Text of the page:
HAVANA TIMES — I love reading Yoani Sanchez’ posts. Her writing has the kind of power many of us want for our own. I can see clearly why she wins international competitions, has become famous and has no shortage of enemies.
I admire her because, instead of leaving the country or using her intelligence for personal interests, as young people with talent tend to do here, she decided to stay and struggle for the freedom and democracy we dearly need.
I am not among those who believe everything she writes is of great value – I tend to agree with the details but almost never with the overall focus she gives the issues.
Sanchez devotes one of her last posts to criticize the campaign against social misconduct and efforts at rescuing lost values being impelled by Cuban media today.
The campaign is indeed ridiculous, tasteless and not very believable. Those at the top wash their hands of everything laying the blame on the family and schools – they are not in the least self-critical and do not even essay a humble confession about the extent to which they undermined the family, the community, culture and social norms, as Sanchez accurately explains.
What could they possibly ask of a people whom they have bombarded for more than fifty years with the example of a rude, aggressive, self-worshiping and lying guy whose political principles consisted in being disrespectful and turning a deaf ear on what others said? Sanchez closes the post asking how we are going to fix this disastrous situation.
I write this post to expound on my idea as to how to fix it. Before, however, I would like to touch on the views of the creator of Generation Y.
I don’t believe the existence of Cuba’s lumpen-proletariat (to call it that) is owed to the bad example set by Big Brother or the huge mess he brought about trying his hand at social engineering.
If that were the case, we would have also imitated his devotion to work, for example, and that was not the case. The “root cause” of our misfortunes, in my humble opinion, is to be found in social alienation, that is to say, in the way people have been denied participation in public affairs, and in the elimination of civil society. All of this is closely linked to the colossal asymmetry between those who rule and common folk.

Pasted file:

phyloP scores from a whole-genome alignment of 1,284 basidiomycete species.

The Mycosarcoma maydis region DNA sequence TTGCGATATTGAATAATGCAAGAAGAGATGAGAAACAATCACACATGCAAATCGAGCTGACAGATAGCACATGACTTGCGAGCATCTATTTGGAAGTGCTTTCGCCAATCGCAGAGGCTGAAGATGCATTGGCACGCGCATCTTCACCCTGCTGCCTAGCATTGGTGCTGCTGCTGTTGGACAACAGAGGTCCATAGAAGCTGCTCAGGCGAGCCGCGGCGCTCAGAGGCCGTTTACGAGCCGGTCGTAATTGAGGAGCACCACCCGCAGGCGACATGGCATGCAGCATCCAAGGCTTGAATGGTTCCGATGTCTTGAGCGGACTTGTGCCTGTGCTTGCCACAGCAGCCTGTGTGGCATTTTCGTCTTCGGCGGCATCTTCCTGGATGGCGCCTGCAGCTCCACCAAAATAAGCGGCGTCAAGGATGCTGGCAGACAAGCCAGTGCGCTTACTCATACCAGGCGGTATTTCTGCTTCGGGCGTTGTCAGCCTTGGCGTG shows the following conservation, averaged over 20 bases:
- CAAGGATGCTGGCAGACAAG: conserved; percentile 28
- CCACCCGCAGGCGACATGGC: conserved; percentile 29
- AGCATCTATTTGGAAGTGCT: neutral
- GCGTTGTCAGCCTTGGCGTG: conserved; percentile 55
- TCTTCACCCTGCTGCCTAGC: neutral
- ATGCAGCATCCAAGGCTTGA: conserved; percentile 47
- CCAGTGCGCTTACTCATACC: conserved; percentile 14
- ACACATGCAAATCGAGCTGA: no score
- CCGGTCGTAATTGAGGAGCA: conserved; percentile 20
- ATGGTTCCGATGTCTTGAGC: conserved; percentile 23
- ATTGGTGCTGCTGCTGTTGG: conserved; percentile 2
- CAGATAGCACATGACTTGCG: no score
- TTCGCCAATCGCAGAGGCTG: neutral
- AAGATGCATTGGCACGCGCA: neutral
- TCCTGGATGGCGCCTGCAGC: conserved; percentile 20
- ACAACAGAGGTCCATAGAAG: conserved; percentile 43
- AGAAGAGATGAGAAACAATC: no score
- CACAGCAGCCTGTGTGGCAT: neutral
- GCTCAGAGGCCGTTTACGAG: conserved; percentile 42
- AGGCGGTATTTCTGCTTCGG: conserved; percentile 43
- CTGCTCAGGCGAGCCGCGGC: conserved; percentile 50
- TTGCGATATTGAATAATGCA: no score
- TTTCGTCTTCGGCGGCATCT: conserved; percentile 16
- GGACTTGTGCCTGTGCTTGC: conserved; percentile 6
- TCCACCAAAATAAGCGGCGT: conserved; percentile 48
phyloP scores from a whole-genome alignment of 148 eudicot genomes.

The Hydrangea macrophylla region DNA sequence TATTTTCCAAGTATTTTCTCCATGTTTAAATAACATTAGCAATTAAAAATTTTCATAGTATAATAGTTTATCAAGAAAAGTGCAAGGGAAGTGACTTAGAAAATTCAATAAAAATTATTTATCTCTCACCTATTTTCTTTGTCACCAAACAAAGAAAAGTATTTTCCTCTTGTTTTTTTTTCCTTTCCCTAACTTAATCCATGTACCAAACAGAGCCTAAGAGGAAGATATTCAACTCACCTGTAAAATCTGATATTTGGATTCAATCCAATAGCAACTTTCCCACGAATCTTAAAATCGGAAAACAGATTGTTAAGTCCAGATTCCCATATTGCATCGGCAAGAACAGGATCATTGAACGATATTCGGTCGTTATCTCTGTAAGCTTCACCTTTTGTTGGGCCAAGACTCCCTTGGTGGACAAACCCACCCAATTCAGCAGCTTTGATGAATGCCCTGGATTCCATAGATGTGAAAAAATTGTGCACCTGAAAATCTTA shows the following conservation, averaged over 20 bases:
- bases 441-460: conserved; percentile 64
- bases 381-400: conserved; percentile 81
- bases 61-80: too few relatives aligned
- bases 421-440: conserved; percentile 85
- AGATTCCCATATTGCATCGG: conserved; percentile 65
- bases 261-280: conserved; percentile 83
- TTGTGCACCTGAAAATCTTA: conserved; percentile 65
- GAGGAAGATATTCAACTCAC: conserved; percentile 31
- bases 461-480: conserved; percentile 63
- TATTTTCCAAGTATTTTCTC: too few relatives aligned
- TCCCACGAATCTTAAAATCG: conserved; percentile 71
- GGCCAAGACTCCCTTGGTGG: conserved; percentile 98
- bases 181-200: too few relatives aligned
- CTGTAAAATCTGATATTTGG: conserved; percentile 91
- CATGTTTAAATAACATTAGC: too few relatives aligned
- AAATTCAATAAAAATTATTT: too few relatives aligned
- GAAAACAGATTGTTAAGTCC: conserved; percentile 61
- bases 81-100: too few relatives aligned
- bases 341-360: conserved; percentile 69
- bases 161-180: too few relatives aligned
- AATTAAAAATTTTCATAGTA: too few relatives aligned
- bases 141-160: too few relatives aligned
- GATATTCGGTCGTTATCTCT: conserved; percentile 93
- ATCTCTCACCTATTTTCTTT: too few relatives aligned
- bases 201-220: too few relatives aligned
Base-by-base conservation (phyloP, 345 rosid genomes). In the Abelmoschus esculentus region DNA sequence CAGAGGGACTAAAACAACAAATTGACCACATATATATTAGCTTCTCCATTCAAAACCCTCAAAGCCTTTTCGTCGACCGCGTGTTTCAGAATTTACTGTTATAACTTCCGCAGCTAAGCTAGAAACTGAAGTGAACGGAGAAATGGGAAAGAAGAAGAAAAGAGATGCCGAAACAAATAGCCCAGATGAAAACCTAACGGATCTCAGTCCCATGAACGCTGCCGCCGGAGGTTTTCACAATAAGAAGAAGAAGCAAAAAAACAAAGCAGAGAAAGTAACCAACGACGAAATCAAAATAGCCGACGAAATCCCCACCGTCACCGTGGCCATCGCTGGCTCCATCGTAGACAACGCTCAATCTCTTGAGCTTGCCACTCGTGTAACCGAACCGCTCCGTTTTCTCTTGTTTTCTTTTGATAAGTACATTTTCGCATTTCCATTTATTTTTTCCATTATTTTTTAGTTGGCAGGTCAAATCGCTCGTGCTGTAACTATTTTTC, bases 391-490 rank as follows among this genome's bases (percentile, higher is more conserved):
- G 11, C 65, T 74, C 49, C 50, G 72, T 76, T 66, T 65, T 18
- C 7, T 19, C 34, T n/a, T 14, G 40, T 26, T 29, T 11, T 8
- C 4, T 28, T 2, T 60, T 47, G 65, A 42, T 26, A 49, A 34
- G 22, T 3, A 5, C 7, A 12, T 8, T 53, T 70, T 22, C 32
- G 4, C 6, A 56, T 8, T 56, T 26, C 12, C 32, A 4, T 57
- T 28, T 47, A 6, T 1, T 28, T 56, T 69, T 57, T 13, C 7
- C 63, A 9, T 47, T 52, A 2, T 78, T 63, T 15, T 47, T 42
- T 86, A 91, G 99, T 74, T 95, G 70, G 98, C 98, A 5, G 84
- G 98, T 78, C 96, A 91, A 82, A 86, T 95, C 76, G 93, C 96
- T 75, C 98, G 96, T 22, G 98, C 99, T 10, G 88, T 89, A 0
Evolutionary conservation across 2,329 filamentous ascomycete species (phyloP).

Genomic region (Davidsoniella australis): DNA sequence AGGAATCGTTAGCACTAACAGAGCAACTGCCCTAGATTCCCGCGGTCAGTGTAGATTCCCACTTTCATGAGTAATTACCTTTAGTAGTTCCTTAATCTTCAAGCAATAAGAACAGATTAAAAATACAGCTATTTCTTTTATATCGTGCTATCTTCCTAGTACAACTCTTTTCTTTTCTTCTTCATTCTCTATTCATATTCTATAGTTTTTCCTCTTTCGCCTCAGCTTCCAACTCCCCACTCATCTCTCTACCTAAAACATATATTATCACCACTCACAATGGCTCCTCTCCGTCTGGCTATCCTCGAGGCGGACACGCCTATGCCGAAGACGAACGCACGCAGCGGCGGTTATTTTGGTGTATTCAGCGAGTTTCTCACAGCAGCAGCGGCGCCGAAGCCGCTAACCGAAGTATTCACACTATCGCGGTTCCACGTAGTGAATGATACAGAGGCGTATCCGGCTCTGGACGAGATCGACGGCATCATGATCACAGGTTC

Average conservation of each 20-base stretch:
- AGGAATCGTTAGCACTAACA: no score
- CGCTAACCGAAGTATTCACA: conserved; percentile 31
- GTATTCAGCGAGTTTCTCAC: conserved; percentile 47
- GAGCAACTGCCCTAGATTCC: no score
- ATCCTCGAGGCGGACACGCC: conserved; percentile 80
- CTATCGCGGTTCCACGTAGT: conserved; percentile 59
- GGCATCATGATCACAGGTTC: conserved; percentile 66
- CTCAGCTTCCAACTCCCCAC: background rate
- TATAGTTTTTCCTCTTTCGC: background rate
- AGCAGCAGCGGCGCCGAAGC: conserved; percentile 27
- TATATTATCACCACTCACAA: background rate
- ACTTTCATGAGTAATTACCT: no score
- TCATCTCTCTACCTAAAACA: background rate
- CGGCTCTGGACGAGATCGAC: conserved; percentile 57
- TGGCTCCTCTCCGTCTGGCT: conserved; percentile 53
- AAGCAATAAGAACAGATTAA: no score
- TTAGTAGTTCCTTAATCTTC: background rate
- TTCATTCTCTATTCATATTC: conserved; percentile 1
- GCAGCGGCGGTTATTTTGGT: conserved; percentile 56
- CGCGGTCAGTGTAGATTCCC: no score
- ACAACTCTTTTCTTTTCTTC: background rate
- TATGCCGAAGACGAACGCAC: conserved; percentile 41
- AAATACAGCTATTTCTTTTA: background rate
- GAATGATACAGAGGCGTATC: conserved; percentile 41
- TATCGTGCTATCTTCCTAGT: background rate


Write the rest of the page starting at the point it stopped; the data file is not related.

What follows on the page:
More Structural than Personal
The emergence of anti-social behavior isn’t accidental (the fact a man with personality problems entrenched himself in power and established an anomalous regime, as Sanchez appears to be saying); the phenomenon has its roots in the property relations that exist and have existed in Cuba since colonial times.
Slavery, exploitation and the alienation brought about by capitalism (and, in the last fifty and so years, the State’s full control over all the means of production) are the structural factors that have turned our noble Cuba into a den of den of vice.
Events that have characterized the history of the regime, such as the disappearance of the middle class, the massive migration of people from the countryside to the city and the crisis of governability brought about by the aging of the leadership, have generalized and made more visible a phenomenon that was already throbbing between society’s tectonic plates.
I will try to say this more clearly, in case I didn’t make myself understood. My comments, I want to make clear, are aimed at, but not against, Yoani Sanchez, Alfonso Borges, the Head of the Ideology Department of the Communist Party Central Committee, the board of directors of the Cuban Radio and Television Institute, Miguel Barniz, the chubby-cheeked hosts of the Round Table and the university professors who are placing their knowledge at the service of the campaign for renewed social values.
We will continue to have social misconduct while people continue to be alienated from the fruits of labor and asymmetrical power relations continue to exist. If we fight the symptoms without treating the disease, if we tackle the revolt of the rabble without addressing its structural cause, we will pave the road towards the creation of new, refined and anti-social elite made up of the national revolutionary bourgeoisie and its ally, the nouveaux riches.
If we want a better Cuba (not merely a Cuba with better makeup, where the masses occupy the place allotted to them), we must struggle against class differences, no matter what forms they assume.